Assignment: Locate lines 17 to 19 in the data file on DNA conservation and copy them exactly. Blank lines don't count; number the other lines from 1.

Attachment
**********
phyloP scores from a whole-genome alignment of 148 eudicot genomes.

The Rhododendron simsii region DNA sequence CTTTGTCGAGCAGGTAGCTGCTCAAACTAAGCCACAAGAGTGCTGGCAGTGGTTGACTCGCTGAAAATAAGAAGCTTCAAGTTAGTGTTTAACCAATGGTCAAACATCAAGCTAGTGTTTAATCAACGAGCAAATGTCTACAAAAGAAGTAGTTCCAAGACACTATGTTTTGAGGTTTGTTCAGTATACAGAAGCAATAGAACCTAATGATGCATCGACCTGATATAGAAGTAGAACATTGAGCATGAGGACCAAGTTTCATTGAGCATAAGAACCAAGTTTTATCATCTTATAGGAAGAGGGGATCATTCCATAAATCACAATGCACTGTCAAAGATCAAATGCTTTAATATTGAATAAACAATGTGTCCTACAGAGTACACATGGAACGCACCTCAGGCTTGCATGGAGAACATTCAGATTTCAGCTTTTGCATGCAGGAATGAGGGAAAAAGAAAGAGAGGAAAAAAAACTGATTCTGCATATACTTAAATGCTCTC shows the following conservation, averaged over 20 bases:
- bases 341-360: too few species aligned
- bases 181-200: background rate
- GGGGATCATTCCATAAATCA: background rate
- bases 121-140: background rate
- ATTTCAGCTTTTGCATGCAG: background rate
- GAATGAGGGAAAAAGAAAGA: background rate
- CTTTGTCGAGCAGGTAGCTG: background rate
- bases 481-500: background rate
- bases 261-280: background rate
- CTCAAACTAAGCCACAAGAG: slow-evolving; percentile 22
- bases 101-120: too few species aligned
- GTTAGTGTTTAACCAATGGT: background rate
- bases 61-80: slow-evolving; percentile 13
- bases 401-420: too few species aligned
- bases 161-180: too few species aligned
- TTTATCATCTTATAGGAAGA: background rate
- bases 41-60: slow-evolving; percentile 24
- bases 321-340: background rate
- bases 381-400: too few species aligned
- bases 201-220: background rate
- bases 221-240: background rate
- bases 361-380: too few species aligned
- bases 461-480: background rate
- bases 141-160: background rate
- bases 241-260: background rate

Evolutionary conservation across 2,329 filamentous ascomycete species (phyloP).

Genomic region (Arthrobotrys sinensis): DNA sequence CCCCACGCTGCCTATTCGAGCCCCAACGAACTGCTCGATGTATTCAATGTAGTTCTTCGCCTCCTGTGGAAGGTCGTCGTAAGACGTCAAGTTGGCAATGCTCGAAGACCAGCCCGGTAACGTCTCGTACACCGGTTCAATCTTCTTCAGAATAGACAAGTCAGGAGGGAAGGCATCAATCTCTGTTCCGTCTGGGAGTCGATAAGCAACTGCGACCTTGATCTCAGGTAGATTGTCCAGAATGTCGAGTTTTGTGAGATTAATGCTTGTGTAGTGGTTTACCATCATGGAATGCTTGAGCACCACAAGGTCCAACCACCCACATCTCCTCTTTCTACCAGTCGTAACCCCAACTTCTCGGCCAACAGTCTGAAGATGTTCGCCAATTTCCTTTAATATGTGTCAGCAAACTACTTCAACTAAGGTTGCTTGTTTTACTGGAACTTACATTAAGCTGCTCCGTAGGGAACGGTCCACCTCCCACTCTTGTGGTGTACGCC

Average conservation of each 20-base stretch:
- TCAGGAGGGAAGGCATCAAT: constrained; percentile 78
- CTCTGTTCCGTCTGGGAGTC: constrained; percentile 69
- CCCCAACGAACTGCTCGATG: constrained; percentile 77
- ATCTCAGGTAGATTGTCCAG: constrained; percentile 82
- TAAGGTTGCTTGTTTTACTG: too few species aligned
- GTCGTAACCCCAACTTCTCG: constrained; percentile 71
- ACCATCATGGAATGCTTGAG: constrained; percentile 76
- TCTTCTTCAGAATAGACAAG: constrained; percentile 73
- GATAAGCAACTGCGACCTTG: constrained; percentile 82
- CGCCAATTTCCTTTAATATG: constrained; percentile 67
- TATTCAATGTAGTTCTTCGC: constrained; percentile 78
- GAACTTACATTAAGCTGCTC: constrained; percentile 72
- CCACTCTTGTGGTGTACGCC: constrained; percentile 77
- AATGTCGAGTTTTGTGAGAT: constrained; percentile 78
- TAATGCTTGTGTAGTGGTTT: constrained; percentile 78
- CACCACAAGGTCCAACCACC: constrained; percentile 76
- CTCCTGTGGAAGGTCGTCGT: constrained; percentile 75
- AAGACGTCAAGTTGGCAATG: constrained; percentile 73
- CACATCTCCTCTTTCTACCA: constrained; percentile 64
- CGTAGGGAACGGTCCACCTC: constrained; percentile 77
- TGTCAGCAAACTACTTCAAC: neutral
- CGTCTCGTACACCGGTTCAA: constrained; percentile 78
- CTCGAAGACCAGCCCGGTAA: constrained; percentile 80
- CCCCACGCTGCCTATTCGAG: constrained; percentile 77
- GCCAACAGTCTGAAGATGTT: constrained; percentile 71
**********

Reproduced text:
- bases 161-180: too few species aligned
- TTTATCATCTTATAGGAAGA: background rate
- bases 41-60: slow-evolving; percentile 24